The Conformist

The Conformist (1970). In The Conformist, Bernardo Bertolucci’s breathtaking adaptation of Alberto Moravia’s novel, Marcello (Jean-Louis Trintignant) is seen, in one of many flashbacks, confessing his sins to a priest before marrying fiancee Giulia (Stefania Sandrelli)—an act that’s chief among his attempts to achieve normality and adhere to tradition. Tucked amid an elliptical film that’s legendary for its intoxicating imagery, the wedding scene is, to quote one of our own, “possibly one of the most brilliant sequences in film history.”

The Wedding Banquet

The Wedding Banquet (1993). The rare farcical comedy to be directed by Ang Lee, The Wedding Banquet focuses on the travails of a gay Manhattan couple, Wai-Tung (Winston Chao) and Simon (Mitchell Lichtenstein), whose world is upended when Wai-Tung’s traditional Taiwanese parents insist on marrying him off. Aiming to keep up a ruse, the couple decide to have Wai-Tung marry the poor Wei Wei (May Chin), and the lie, as expected, leads to dramatic and hilarious ends. Unsatisfied with a courthouse affair, Wai-Tung’s mother insists on an extravagant event, resulting in the lavish titular banquet. Pregnancy, illness, and truth-telling ensue, as Lee eases toward a climax of bittersweet uplift.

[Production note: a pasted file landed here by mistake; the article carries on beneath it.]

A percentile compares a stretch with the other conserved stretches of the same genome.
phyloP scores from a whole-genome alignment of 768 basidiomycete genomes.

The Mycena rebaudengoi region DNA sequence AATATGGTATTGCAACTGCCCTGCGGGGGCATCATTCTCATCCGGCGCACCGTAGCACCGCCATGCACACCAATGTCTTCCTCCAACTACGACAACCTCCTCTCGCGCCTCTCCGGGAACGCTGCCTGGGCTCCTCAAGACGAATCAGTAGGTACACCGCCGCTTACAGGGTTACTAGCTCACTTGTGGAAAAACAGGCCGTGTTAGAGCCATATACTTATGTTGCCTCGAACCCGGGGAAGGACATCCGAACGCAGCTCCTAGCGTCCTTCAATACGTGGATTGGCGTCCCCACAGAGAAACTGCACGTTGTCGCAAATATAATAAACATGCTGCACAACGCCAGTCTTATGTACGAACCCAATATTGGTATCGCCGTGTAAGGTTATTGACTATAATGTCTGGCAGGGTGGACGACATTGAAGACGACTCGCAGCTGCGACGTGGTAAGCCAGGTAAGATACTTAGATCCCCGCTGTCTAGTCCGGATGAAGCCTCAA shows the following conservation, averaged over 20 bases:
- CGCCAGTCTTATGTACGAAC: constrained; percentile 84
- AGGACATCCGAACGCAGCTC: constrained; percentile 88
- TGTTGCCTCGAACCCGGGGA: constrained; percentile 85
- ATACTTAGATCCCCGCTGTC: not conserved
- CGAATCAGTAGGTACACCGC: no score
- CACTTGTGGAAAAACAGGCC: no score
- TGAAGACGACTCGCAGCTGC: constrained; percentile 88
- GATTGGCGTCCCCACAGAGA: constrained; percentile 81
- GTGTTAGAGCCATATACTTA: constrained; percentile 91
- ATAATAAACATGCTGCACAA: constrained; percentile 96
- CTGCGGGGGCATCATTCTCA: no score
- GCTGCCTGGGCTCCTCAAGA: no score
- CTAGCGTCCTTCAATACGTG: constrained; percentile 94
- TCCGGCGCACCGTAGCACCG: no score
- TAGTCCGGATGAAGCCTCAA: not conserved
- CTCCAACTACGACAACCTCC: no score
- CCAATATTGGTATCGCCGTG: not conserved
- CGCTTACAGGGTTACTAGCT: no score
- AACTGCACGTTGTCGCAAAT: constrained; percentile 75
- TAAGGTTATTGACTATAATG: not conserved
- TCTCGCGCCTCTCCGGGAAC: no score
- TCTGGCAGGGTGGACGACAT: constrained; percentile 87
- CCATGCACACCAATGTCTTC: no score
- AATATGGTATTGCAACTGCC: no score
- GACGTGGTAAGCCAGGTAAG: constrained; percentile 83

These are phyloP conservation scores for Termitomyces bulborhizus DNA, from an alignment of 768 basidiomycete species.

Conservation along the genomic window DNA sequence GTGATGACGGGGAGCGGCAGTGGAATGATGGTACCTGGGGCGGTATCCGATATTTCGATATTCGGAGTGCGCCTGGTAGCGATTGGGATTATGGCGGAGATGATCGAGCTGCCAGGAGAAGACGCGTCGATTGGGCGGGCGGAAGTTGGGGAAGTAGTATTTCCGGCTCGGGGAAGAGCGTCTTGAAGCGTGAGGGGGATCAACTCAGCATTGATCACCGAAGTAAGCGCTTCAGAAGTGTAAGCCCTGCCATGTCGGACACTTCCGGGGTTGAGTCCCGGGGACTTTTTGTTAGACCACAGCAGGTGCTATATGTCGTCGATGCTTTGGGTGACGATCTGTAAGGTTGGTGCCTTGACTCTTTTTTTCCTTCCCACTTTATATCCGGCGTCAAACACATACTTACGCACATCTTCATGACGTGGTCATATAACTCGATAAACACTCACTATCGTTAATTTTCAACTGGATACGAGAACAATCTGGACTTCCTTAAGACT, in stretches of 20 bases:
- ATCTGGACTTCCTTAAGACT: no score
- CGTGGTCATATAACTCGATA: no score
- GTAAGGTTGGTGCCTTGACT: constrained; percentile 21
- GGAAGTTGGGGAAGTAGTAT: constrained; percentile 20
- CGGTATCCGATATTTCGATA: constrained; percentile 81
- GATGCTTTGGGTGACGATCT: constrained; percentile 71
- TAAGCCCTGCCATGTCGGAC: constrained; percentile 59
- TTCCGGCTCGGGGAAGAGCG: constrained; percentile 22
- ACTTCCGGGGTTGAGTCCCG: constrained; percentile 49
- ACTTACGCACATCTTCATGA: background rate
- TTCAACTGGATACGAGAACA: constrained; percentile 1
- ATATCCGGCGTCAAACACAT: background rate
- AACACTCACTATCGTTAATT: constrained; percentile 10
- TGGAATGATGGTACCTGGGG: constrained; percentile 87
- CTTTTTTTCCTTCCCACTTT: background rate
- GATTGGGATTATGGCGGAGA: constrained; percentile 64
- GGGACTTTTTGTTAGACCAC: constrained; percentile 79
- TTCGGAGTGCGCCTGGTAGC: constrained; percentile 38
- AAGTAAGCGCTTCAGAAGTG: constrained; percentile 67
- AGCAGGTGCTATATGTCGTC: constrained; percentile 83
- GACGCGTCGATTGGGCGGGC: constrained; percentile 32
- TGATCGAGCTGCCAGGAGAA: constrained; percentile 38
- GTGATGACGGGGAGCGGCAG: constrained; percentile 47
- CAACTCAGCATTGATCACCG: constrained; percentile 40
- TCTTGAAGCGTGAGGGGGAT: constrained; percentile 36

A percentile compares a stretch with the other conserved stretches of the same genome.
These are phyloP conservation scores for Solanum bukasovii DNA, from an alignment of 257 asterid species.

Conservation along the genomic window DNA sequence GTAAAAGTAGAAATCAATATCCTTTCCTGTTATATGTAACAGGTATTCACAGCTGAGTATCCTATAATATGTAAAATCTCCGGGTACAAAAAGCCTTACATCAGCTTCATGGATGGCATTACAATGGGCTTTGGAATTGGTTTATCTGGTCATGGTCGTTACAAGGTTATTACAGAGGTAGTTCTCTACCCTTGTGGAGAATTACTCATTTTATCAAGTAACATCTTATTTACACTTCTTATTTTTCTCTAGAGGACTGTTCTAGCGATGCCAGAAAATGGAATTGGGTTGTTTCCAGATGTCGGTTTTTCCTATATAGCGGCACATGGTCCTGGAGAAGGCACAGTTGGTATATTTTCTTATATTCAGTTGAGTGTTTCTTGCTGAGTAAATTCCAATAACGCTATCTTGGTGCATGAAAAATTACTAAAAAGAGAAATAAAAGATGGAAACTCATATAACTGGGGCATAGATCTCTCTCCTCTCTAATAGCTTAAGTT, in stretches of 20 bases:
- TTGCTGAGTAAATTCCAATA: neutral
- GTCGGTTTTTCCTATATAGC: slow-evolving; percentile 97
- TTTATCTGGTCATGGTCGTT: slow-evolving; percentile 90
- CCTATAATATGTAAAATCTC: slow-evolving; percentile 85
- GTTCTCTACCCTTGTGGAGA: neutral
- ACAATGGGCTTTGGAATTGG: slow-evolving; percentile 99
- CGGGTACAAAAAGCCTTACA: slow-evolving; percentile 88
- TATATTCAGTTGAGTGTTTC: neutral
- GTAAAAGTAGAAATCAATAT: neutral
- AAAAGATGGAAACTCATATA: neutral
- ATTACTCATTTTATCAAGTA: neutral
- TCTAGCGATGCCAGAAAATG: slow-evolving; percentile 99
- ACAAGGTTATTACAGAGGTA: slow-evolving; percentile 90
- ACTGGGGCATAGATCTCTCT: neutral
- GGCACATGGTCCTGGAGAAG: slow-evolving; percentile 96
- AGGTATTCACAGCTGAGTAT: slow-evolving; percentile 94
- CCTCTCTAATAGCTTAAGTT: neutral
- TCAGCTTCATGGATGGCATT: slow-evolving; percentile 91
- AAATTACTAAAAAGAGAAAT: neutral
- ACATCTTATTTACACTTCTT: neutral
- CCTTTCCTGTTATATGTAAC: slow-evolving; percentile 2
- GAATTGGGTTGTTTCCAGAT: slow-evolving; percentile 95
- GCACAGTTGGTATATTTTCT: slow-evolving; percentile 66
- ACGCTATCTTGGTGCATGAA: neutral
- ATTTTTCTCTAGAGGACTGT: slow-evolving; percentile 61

The Deer Hunter

The Deer Hunter (1978). Michael Cimino’s harrowing masterwork, The Deer Hunter, begins, however solemnly and forebodingly, with its rare sequence of relative innocence, a wedding between Steven (John Savage) and Angela (Rutanya Alda). It’s a traditional Orthodox ceremony, and it’s flooded with the unease of the deployment of Steve and pals Nick (Christopher Walken) and Mike (Robert De Niro), not to mention Mike’s secret attraction to Nick’s girlfriend Linda (Meryl Streep). The capper to the event is blatant foreshadowing: Steve and Angela, as per tradition, drink wine from conjoined goblets, trying to score good luck by not spilling any drops, but a drop hits Angela’s lily-white gown. And it’s all downhill from there.